Closure Ideas from Edutopia

I can plan plan great lessons, but closure activities are something that I struggle with. This is a list that I will be using from now on.


Write a Tweet for a Fictional or Historical Character

A great lesson for reading, writing, or social studies.

Professional Learning: 5 Special Strategies for Teaching Tweens by Rick Wormeli

5 Special Strategies for Teaching Tweens

This short and easy to read article provides some simple things to remember about and to try with our tween students.  I am really working on the idea of formative assessment this year.  The transition to semester grades is a little daunting because the kids are going to have so many grades by the end of 18 weeks if I put a GRADE in the grade book for every assignment that they do.  Today, I met with each child as he/she finished a short assignment to talk quickly about the errors on his/her paper.  Even though many of the kids were making the same mistake, I wanted to see if the kids got more out of the one on one explanation of errors.  We’ll see…

“Of all the states of matter in the known universe, tweens most closely resemble liquid.”    This is a quotation from the article, and I love the metaphor.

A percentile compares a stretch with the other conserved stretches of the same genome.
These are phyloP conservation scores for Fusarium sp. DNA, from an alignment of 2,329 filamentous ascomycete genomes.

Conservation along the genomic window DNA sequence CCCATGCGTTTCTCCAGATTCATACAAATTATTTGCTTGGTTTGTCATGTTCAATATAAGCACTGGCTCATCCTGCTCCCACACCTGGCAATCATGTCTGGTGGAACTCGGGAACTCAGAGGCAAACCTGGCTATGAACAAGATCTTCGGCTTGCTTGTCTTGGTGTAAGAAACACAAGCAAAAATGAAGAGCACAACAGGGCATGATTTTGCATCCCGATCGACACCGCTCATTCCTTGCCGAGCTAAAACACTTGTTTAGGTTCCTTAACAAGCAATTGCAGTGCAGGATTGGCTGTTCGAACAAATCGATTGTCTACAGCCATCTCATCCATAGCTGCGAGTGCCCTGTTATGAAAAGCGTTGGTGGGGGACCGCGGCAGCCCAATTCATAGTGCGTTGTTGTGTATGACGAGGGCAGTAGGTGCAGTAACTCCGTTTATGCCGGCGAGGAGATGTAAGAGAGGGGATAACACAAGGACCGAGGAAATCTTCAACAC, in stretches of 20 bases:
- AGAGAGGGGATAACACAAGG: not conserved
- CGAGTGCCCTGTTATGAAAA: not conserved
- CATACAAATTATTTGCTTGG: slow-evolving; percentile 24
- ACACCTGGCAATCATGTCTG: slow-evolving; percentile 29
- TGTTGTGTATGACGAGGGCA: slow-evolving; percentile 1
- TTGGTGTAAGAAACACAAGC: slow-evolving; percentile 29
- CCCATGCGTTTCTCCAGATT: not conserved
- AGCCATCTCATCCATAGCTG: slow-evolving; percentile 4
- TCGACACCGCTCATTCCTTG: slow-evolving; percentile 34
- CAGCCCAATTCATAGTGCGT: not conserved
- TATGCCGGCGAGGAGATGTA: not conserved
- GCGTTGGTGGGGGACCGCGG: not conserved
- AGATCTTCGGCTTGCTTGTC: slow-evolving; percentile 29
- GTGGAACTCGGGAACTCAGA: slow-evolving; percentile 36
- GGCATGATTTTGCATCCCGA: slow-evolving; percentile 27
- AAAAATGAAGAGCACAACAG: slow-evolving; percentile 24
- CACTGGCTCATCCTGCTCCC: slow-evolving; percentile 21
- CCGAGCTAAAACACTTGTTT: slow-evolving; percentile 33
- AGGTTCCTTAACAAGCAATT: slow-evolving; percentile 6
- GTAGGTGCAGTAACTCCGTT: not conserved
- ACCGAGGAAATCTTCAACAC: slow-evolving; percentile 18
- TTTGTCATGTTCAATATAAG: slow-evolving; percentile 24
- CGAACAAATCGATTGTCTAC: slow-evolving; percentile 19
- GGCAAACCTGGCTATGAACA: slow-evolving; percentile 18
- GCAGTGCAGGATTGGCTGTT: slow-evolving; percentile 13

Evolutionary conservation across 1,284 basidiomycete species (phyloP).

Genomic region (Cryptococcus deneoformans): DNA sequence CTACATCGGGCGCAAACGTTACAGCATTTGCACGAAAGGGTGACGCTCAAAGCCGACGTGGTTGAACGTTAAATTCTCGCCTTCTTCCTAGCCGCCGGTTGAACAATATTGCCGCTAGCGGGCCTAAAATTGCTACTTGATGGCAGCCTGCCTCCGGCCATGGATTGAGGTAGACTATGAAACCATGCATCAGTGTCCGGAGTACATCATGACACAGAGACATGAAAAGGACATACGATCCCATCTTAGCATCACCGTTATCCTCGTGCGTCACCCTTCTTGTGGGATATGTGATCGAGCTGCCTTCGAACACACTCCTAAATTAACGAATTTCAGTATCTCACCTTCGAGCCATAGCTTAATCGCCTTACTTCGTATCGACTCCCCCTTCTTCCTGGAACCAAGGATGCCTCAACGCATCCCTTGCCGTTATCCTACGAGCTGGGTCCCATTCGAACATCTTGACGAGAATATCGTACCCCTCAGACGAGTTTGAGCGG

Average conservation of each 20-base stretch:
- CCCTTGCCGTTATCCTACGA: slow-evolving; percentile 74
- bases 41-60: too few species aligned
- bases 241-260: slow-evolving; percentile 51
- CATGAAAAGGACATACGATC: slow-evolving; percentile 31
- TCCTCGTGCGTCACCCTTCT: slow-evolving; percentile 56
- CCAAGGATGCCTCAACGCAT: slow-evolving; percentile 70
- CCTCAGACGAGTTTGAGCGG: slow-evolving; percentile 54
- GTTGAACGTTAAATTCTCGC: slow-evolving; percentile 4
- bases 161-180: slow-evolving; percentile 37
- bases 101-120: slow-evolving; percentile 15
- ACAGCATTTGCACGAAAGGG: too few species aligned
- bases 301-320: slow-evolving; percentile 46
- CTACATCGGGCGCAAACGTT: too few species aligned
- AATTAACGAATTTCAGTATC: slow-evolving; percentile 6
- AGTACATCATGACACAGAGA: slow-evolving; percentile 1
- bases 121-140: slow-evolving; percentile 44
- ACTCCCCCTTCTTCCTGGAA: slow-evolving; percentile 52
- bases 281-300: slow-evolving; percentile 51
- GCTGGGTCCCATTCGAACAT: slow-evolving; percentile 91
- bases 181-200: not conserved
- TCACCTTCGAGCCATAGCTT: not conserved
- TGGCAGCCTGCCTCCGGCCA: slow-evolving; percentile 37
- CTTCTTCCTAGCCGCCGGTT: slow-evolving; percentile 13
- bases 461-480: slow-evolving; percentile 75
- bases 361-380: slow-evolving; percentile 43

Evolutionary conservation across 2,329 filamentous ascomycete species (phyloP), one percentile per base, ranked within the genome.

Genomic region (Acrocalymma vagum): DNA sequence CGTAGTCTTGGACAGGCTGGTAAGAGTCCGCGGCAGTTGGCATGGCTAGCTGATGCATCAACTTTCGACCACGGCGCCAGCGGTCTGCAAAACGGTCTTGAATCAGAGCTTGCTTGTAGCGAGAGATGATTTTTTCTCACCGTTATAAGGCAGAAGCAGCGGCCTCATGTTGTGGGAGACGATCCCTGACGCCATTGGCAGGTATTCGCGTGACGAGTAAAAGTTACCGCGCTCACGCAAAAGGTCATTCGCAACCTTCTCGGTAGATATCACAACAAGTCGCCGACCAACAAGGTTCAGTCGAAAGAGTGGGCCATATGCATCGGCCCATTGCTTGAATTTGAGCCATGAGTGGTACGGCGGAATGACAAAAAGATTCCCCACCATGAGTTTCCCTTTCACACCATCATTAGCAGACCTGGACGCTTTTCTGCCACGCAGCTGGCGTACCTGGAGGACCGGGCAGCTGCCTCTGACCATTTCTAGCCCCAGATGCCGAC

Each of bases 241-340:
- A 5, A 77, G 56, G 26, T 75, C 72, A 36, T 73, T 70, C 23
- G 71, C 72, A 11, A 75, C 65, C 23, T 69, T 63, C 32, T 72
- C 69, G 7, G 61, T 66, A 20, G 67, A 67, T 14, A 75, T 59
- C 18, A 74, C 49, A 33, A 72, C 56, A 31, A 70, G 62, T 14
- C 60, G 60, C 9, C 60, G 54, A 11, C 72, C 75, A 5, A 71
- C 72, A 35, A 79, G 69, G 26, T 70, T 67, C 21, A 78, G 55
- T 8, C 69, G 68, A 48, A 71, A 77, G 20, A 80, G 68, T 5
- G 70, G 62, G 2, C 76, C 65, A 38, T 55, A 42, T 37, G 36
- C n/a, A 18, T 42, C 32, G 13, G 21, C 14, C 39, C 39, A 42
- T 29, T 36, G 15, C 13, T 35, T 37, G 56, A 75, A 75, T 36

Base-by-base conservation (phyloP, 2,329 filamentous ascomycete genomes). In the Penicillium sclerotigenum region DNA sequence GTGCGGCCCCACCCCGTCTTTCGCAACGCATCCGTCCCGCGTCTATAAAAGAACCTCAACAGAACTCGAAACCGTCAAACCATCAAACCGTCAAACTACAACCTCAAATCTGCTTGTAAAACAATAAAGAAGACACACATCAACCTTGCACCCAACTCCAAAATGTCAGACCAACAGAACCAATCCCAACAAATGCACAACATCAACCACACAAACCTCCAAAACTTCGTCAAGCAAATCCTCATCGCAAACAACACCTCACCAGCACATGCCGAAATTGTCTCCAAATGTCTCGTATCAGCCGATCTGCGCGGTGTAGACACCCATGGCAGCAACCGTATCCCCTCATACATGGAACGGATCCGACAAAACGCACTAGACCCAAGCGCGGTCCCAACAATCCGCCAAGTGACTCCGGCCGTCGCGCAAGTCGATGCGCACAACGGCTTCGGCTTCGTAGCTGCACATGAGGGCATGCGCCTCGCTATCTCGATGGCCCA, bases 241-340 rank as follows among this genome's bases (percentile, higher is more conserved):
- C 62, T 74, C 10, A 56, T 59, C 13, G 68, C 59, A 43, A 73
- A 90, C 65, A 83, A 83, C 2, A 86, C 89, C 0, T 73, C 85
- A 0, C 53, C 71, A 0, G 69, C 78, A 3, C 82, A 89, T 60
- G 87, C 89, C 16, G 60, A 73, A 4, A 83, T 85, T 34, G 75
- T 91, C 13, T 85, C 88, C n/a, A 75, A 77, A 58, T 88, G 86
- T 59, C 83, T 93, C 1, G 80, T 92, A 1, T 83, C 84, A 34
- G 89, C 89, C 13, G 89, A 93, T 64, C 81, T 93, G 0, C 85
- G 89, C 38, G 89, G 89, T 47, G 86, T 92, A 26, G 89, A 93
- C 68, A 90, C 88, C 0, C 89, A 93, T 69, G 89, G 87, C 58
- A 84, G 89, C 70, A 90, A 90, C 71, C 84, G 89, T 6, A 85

Strategy #2–Your 3 Words

Your 3 Words


I remember seeing a great segment on Good Morning America, Your Three Words. They had viewers send in a summary of their lives using only 3 words. I loved the idea so I found clips on ABC’s web site.


Ways to Use in the Classroom:


1. Start of the Year:  Students write a 3-word summary about themselves.  Then, trace their hands, write their summary on the hand, and post hands on the bulletin board.  Below are pictures of some done my 8th graders a few years ago.



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2. Response to Literature:  Students write 3-word summaries of a story, novel, or poem.


3. Response to Literature:  Students write 3-word summaries from the perspective of characters in a story.


4.  Ticket out the Door:  Students write a 3-word summary for an important lesson–can be used for any subject.


Can you think of other uses in the classroom?